– I have attached the updated schematic of where the resistors are placed so that we are on the same page of where I have placed them. Also a picture of my board, just so that you can see what board I am using.
– Yes I also found out about the SMBJ24A’s, I have since rotated them on my boards.
– I’m not familiar with the evolution of your boards, do I have an older variant?
Attachments:October 8, 2021 at 8:32 pm #71382
Ah, I know what happened — and this is admittedly my fault not updating the part number properly. So QB1 and QB2 originally were MMBT3904 NPN transistors, and as such they should have base resistors (anywhere between 1K to 10K should be ok). However, in the end I decided to minimize the number of different parts so these were replaced by AO3400 N-channel MOSFETs, since the board already uses AO3400. As is there is now only a 10K pull-down resistor between gate and source, there is no more base resistor. So if you used MMBT3904 then it would have no base resistor causing large current draw. I think this is probably what happened. I am sorry about the inconsistency in the schematic and I will update it in github shortly.October 9, 2021 at 12:43 am #71384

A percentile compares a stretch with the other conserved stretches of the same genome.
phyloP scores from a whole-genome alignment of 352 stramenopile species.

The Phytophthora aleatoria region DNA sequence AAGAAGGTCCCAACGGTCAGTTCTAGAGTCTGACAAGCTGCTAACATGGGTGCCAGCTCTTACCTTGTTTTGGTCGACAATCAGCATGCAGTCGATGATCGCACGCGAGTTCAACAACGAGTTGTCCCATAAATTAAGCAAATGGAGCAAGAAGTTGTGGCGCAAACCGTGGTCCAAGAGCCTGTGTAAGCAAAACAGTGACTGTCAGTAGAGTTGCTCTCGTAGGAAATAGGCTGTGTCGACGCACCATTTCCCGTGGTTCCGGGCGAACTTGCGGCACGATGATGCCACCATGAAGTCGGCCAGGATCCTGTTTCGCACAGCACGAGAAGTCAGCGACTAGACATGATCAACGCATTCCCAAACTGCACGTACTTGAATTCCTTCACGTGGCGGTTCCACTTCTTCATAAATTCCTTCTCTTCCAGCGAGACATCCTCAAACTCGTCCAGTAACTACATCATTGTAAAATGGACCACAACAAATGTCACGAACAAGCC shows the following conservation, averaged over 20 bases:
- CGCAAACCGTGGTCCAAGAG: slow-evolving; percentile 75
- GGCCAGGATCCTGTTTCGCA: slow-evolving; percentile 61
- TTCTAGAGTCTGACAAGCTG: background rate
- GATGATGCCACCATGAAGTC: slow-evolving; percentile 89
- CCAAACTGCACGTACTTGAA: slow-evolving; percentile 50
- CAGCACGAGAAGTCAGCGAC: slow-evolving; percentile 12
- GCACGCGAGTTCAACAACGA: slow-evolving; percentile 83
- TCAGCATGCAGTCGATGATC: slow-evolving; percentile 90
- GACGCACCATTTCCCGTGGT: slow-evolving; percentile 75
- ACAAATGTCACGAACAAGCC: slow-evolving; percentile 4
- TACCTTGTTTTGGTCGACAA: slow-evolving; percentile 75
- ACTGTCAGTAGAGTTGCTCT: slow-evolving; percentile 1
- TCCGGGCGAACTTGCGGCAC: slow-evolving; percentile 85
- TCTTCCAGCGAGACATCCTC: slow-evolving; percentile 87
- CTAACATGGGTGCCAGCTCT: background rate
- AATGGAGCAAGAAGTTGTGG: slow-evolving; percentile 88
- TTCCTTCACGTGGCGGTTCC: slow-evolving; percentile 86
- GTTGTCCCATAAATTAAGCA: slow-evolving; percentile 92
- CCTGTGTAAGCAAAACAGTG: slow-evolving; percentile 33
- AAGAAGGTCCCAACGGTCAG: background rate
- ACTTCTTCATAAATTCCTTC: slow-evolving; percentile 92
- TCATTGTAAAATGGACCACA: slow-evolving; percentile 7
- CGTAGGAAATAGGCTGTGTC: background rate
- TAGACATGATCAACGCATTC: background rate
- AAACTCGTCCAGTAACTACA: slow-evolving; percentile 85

Thanks Ray for the update, all good, at least I know what’s happening differently at my end.
For simplicity I will replace QB1 & QB2 with a FET as well.
Thanks for the help 🙂